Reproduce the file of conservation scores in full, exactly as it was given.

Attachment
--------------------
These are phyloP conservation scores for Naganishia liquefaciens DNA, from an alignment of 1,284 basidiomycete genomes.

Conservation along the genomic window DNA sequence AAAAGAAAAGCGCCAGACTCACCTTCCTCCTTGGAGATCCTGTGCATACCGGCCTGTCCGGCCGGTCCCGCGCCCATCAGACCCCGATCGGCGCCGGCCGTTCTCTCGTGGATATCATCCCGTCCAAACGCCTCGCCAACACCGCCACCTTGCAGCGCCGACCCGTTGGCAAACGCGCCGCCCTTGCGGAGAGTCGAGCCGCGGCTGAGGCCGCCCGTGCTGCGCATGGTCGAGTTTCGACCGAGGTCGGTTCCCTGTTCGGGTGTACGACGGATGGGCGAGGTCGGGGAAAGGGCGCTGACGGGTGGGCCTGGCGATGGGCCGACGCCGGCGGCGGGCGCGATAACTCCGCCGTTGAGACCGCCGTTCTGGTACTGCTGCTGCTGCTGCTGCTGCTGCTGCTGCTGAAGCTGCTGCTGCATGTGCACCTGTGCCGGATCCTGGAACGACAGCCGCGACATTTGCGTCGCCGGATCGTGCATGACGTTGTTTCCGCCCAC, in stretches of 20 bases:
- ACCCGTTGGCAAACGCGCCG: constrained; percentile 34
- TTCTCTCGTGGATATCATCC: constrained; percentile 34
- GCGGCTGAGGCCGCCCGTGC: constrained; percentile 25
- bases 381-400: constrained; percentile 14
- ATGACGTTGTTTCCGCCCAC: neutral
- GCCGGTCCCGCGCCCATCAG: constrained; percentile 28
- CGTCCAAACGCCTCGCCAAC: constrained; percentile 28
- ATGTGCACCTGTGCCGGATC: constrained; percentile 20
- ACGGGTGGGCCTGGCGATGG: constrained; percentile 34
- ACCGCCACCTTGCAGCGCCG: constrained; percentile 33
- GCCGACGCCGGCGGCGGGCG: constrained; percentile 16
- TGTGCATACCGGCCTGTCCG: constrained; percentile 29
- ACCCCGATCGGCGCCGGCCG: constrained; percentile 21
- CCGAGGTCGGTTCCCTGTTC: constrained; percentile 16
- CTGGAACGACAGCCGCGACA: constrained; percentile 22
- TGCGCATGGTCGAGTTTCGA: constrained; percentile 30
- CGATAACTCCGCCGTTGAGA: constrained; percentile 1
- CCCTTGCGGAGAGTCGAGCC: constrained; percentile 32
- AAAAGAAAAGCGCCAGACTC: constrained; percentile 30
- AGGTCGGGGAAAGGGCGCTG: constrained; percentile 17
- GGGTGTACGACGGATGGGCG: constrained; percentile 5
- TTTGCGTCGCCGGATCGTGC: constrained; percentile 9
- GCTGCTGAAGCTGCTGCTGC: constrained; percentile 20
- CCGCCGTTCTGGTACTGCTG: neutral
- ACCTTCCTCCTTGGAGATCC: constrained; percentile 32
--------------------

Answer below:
These are phyloP conservation scores for Naganishia liquefaciens DNA, from an alignment of 1,284 basidiomycete genomes.

Conservation along the genomic window DNA sequence AAAAGAAAAGCGCCAGACTCACCTTCCTCCTTGGAGATCCTGTGCATACCGGCCTGTCCGGCCGGTCCCGCGCCCATCAGACCCCGATCGGCGCCGGCCGTTCTCTCGTGGATATCATCCCGTCCAAACGCCTCGCCAACACCGCCACCTTGCAGCGCCGACCCGTTGGCAAACGCGCCGCCCTTGCGGAGAGTCGAGCCGCGGCTGAGGCCGCCCGTGCTGCGCATGGTCGAGTTTCGACCGAGGTCGGTTCCCTGTTCGGGTGTACGACGGATGGGCGAGGTCGGGGAAAGGGCGCTGACGGGTGGGCCTGGCGATGGGCCGACGCCGGCGGCGGGCGCGATAACTCCGCCGTTGAGACCGCCGTTCTGGTACTGCTGCTGCTGCTGCTGCTGCTGCTGCTGCTGAAGCTGCTGCTGCATGTGCACCTGTGCCGGATCCTGGAACGACAGCCGCGACATTTGCGTCGCCGGATCGTGCATGACGTTGTTTCCGCCCAC, in stretches of 20 bases:
- ACCCGTTGGCAAACGCGCCG: constrained; percentile 34
- TTCTCTCGTGGATATCATCC: constrained; percentile 34
- GCGGCTGAGGCCGCCCGTGC: constrained; percentile 25
- bases 381-400: constrained; percentile 14
- ATGACGTTGTTTCCGCCCAC: neutral
- GCCGGTCCCGCGCCCATCAG: constrained; percentile 28
- CGTCCAAACGCCTCGCCAAC: constrained; percentile 28
- ATGTGCACCTGTGCCGGATC: constrained; percentile 20
- ACGGGTGGGCCTGGCGATGG: constrained; percentile 34
- ACCGCCACCTTGCAGCGCCG: constrained; percentile 33
- GCCGACGCCGGCGGCGGGCG: constrained; percentile 16
- TGTGCATACCGGCCTGTCCG: constrained; percentile 29
- ACCCCGATCGGCGCCGGCCG: constrained; percentile 21
- CCGAGGTCGGTTCCCTGTTC: constrained; percentile 16
- CTGGAACGACAGCCGCGACA: constrained; percentile 22
- TGCGCATGGTCGAGTTTCGA: constrained; percentile 30
- CGATAACTCCGCCGTTGAGA: constrained; percentile 1
- CCCTTGCGGAGAGTCGAGCC: constrained; percentile 32
- AAAAGAAAAGCGCCAGACTC: constrained; percentile 30
- AGGTCGGGGAAAGGGCGCTG: constrained; percentile 17
- GGGTGTACGACGGATGGGCG: constrained; percentile 5
- TTTGCGTCGCCGGATCGTGC: constrained; percentile 9
- GCTGCTGAAGCTGCTGCTGC: constrained; percentile 20
- CCGCCGTTCTGGTACTGCTG: neutral
- ACCTTCCTCCTTGGAGATCC: constrained; percentile 32